UK Budget 2016 – The Main Points

Yesterday’s Budget has been described as a “sweet & sour” Budget – depending upon your perspective! Some of the main areas of interest are:

Re-basing of cost base for assets belonging to certain non-doms

From April 2017, there will be a re-basing of the cost base of foreign assets owned by non-domiciled individuals who become deemed domiciled under the new 15 out of 20 years of residence rules. This is an amazing stroke of good fortune for the non-doms concerned and effectively means that they will benefit from full rebasing to the market value of the asset in April 2017. Furthermore, it appears there will be no requirement that the proceeds are left offshore but, as ever, we await the HMRC policy update document for more detail.

UK Non Resident Capital Gains Tax Return

The requirement for a non resident to report a disposal of a residence within 30 days of the conveyance has been relaxed, provided the disposal meets the following conditions:

a disposal of a residential property on or after 6 April 2015 is for no gain or loss; or
the grant of a lease for no premium to an unconnected person is a bargain at arm’s length.

Small scale self-employment and Rent-a-Room

Small scale e-Bay vendors and Airb’nb landlords have been given two new tax reliefs. From April 2017, small internet-based traders with annual income of less than £1,000 will be exempt from taxation and the profits will not even have to be reported. If their income actually exceeds £1,000, this exempt £1,000 can be deducted from the income so it would appear there is no need to calculate actual expenses for these small-time traders.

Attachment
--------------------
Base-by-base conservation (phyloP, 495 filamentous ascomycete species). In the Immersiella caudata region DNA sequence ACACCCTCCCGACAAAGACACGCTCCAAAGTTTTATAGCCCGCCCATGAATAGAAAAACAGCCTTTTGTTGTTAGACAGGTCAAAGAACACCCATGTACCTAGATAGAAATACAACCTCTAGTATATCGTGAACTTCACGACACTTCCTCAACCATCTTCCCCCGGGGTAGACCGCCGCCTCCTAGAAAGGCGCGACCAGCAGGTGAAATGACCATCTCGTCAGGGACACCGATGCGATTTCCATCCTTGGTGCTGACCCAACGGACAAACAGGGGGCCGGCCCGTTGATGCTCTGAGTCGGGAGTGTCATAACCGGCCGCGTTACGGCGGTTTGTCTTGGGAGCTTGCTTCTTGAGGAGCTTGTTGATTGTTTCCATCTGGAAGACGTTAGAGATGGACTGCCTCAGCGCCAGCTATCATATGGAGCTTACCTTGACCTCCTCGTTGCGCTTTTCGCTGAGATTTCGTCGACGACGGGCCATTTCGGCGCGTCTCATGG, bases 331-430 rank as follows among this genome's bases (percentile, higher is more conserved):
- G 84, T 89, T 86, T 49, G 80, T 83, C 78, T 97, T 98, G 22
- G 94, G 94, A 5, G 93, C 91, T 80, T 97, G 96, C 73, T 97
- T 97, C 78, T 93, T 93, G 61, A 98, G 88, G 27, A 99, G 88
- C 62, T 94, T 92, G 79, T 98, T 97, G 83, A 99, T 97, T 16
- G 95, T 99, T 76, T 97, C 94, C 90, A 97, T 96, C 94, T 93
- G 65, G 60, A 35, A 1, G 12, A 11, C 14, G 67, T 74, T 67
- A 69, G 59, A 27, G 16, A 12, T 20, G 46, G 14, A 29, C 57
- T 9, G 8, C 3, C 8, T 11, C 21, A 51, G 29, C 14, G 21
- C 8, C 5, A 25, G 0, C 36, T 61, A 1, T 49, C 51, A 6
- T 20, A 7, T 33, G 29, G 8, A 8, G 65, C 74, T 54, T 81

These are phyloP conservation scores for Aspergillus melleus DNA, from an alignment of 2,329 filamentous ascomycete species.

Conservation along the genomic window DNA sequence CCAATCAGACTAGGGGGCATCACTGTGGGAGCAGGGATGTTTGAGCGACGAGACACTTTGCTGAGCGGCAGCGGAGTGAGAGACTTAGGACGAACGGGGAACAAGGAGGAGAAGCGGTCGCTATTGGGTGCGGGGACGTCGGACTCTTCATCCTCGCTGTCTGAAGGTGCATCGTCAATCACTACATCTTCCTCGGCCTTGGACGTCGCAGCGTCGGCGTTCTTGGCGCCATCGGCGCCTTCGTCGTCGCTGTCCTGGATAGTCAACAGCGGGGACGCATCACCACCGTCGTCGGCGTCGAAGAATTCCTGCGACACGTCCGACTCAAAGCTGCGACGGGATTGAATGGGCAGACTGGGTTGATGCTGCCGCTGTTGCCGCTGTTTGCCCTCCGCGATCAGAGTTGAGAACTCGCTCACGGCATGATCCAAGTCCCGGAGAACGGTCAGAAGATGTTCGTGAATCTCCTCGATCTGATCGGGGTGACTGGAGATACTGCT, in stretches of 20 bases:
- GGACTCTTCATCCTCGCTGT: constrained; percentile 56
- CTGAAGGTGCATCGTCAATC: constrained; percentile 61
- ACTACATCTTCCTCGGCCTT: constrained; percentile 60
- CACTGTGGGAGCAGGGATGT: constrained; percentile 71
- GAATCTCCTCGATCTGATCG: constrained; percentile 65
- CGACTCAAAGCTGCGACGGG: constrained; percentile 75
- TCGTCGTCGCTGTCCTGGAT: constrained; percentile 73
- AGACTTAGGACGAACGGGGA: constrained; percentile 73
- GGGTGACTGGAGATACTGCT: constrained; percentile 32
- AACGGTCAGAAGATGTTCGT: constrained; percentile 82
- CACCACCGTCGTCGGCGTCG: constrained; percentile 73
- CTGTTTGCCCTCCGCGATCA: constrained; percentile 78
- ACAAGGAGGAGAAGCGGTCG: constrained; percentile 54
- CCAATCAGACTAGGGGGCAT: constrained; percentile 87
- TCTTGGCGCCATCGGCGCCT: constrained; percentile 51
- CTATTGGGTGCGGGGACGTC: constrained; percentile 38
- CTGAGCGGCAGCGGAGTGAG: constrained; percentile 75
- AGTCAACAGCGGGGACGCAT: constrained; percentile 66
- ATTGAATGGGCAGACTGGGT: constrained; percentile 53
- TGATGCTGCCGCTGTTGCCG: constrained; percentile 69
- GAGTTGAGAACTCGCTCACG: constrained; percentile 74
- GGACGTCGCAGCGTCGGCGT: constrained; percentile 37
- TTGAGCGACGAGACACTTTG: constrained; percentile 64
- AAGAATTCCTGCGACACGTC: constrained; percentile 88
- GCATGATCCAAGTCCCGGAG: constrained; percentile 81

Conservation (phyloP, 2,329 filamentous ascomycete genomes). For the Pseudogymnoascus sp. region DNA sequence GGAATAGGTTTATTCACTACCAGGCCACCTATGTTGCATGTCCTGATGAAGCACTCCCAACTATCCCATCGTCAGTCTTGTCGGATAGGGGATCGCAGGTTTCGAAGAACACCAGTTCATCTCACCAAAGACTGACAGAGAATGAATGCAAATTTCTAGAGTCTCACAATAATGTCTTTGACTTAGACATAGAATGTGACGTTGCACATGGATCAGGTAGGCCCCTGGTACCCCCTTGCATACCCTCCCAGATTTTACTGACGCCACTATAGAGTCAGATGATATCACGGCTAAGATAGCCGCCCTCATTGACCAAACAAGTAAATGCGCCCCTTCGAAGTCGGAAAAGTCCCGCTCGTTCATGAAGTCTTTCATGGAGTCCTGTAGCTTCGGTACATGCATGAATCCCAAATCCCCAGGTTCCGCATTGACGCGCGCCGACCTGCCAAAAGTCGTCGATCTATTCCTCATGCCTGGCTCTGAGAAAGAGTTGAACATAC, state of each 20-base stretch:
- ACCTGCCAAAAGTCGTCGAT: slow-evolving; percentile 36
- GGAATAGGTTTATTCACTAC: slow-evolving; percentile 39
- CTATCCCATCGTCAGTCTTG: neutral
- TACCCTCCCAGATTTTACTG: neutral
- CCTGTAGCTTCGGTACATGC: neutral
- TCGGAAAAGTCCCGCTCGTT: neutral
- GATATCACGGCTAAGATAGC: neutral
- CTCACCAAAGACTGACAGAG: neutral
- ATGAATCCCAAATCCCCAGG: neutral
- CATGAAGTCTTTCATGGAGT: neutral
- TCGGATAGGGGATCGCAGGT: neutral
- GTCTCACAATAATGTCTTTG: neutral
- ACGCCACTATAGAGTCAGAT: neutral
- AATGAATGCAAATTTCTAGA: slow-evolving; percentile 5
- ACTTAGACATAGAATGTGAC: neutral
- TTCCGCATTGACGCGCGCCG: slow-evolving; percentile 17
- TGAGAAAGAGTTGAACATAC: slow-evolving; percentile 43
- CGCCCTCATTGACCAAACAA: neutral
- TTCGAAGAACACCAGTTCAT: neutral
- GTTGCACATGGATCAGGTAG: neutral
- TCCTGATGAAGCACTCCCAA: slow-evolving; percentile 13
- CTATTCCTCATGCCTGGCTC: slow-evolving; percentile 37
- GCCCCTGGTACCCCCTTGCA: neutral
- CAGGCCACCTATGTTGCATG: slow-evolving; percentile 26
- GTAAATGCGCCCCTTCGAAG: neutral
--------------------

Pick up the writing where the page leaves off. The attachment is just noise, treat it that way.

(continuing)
In advance of this measure, for 2016/17, the Rent-a-Room exemption has significantly increased from £4,250 to £7,500.

Personal Allowances and Capital Gains Tax Rates

The 2017/18 personal allowance has increased to £11,500 and this is an across-the-board figure, as the higher Age Allowances will have been phased out by April 2017. The 40% higher rate tax threshold will then start at £45,000 for 2017/18.

To encourage investment in shares, the capital gains tax rates have been reduced to 10% for basic rate taxpayers and 20% for higher rate taxpayers but this generous reduction does not apply to gains from real property. Capital gains tax rates for buy-to-let or second homes remain at 18% and 28%, as now.


The ISA subscription limit for 2016/17 has been increased to £20,000.

From April 2017, a new type of “lifetime” ISA has been introduced, with a sweetner of a maximum £1,000 contribution from the Government each year until age 50 but this ISA is designed for long-term savings by under 40 year olds for either a first time home purchase or for a pension.

If you have any questions on these or other tax issues, please contact us on [email protected]